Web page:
Facebook has been putting a big effort into growing Messenger as a bot platform this year. Now there are 34,000 of these bots in existence, built to automatically feed you news and entertainment, let you shop, and more — expanding Messenger’s use beyond simple chats with friends. And today, that strategy is getting a significant boost: Facebook says it will now let developers track bots on its free analytics platform, alongside ads and apps. At the same time, Facebook is also opening up its developer program, FbStart, to bot developers.
Both potentially give bot makers more reasons to build and monitor how their new widgets are working.
Josh Twist, a product manager for Facebook Messenger’s bot efforts, who is an Englishman based in Seattle but is in London today to debut the tools at a developer event, tells me that Facebook expanded the analytics and FbStart tools after a lot of requests from the developers.
“Getting bot support for messenger is the most frequently requested feature from bot developers,” he said. This shouldn’t be too much of a surprise. Messenger may have over one billion users, but it remains to be seen whether bots will be a sticky and useful service for them in the longer term, or whether they are a flash in the pan.
Facebook already provided analytics to other developers on its platform, and bots have seen a massive surge of interest since they first made their debut earlier this year. That interest has not just come from users curious about how they work; developers are also very keen to see if bots really are the next big thing.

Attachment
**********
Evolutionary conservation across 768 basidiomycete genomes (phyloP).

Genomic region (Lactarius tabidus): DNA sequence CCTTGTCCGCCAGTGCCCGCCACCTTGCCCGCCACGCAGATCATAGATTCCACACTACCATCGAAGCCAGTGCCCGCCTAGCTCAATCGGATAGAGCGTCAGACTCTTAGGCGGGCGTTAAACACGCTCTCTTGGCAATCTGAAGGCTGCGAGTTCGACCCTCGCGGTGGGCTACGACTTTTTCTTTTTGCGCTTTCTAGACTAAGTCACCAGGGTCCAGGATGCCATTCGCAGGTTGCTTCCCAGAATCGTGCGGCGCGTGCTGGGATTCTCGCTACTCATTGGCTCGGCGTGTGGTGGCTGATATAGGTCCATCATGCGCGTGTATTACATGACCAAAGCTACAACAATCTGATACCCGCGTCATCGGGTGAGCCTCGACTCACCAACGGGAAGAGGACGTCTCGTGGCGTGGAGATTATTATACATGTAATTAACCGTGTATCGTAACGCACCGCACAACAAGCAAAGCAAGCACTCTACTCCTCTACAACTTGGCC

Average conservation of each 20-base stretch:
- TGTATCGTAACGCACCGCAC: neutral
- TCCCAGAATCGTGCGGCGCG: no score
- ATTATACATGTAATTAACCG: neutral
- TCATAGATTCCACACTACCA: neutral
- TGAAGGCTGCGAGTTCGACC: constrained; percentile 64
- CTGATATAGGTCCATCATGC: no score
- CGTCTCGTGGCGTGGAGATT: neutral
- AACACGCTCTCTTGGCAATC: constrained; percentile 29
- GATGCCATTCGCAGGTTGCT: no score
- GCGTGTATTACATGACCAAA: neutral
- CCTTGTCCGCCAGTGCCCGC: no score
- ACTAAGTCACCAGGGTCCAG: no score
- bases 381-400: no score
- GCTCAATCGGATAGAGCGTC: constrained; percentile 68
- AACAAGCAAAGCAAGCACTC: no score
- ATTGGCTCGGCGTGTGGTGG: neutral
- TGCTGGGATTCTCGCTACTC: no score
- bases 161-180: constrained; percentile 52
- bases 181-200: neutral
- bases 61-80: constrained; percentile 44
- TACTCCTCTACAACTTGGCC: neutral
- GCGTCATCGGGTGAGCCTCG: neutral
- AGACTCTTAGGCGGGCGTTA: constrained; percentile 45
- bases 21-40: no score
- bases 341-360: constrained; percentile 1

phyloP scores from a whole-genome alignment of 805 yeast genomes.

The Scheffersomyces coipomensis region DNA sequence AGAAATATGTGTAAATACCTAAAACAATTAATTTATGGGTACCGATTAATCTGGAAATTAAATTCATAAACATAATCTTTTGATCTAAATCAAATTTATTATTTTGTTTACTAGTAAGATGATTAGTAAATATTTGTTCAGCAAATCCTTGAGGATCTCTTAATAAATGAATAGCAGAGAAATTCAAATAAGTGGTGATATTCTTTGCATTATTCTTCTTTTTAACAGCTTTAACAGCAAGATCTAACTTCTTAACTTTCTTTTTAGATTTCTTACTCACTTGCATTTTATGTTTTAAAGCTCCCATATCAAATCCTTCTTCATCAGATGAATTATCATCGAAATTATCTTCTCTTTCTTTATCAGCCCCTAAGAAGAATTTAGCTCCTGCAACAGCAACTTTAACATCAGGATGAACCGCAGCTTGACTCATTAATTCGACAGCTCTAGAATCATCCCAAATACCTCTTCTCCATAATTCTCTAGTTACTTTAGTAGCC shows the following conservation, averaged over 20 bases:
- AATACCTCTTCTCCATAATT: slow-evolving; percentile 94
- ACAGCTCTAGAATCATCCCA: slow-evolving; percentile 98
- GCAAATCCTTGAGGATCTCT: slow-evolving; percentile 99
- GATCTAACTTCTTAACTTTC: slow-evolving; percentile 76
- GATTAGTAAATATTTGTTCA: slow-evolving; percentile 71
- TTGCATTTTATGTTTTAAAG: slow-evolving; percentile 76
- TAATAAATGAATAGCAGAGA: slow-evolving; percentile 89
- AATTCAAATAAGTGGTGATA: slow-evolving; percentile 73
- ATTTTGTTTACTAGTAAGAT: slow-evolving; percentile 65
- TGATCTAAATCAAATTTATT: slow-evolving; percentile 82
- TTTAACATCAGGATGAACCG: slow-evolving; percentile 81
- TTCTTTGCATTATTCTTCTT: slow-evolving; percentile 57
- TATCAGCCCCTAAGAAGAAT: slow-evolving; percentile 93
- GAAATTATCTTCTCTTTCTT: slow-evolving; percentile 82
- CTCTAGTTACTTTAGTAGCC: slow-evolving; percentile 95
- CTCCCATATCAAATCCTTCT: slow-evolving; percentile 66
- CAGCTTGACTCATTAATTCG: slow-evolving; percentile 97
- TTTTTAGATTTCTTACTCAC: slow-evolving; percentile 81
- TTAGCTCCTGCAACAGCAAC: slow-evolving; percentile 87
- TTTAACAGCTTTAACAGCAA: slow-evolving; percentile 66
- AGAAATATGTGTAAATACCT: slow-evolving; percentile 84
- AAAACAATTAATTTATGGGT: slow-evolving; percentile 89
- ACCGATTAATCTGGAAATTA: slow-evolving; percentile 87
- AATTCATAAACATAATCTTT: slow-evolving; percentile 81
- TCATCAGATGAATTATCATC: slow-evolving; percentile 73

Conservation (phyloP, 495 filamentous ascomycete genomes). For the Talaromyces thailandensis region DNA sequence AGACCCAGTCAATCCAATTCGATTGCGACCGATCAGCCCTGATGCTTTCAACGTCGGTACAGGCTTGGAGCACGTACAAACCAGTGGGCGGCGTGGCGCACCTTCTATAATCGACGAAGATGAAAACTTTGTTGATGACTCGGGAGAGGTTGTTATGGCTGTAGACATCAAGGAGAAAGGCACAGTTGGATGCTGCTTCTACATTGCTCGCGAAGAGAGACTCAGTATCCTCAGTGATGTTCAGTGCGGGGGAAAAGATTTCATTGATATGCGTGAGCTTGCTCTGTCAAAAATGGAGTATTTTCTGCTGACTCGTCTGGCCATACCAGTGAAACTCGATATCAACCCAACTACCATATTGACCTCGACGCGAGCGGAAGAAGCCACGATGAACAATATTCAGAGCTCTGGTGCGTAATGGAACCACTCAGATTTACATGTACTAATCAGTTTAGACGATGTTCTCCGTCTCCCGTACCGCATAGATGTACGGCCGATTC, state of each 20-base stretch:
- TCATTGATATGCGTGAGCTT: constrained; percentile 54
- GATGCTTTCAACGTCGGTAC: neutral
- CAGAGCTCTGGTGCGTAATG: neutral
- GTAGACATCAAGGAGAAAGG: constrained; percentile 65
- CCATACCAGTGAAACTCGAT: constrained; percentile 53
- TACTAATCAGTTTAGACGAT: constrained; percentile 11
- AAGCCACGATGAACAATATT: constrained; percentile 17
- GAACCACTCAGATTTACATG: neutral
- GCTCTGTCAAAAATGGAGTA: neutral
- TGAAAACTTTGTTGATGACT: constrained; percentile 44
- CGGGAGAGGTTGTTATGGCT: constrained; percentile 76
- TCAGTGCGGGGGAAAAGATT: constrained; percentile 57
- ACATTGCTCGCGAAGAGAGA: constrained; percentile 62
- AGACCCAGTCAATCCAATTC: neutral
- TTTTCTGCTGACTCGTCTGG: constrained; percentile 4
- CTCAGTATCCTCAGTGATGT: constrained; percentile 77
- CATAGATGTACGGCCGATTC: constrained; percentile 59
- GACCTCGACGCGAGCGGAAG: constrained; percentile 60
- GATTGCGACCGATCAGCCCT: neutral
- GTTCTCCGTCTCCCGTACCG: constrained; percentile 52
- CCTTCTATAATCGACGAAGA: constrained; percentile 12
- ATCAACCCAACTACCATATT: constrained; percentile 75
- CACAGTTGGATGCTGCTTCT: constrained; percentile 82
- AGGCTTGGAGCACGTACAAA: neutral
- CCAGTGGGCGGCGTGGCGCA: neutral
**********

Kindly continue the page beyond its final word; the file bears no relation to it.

Twist tells me that for now, the analytics will cover bots built just for Messenger. But given how bots are making their way to other communication platforms, from competing messaging apps like Viber’s through to enterprise-focused platforms like Slack, don’t be surprised if Facebook expands its both analytics to other platforms beyond Messenger.
“It is something we have talked about and haven’t ruled it out,” he said. “It’s possible, absolutely, since we already support analytics for other platforms for apps. But right now we’re prioritizing support for Messenger bots.”
Analytics, of course, is an essential tool for a developer, both to be able to track how well something is working and other kids of feedback. Here Facebook says that features that will be included are reaches across mobile and desktop devices and measurement of customers’ journeys across apps and websites.
Developers also will be able to view reports on messages sent, messages received, and people who block or unblock your app. And they will also get access to anonymized data reports on bot demographics, which include details like age, gender, education, interests, country and language to figure out who is using your bot.
FbStart, meanwhile, currently has some 9,000 members who get feedback from Facebook on their apps, ads and bots, as well as Facebook ads credits and other free tools from partners like Amazon, Dropbox, and Stripe. If Facebook was looking at ways of swelling those ranks, tapping 34,000 developers could be one way of doing that.
Twist points out that while there are a lot of standalone bot developers coming to Facebook for the first time, there is a lot of crossover with other Facebook services like apps and ads.
Those who are leveraging these together — for example using the recent ability to channel a person from a News Feed ad through to your Messenger experience — will be able to look at the effectiveness of those efforts now, and make potentially more ad buys based on them.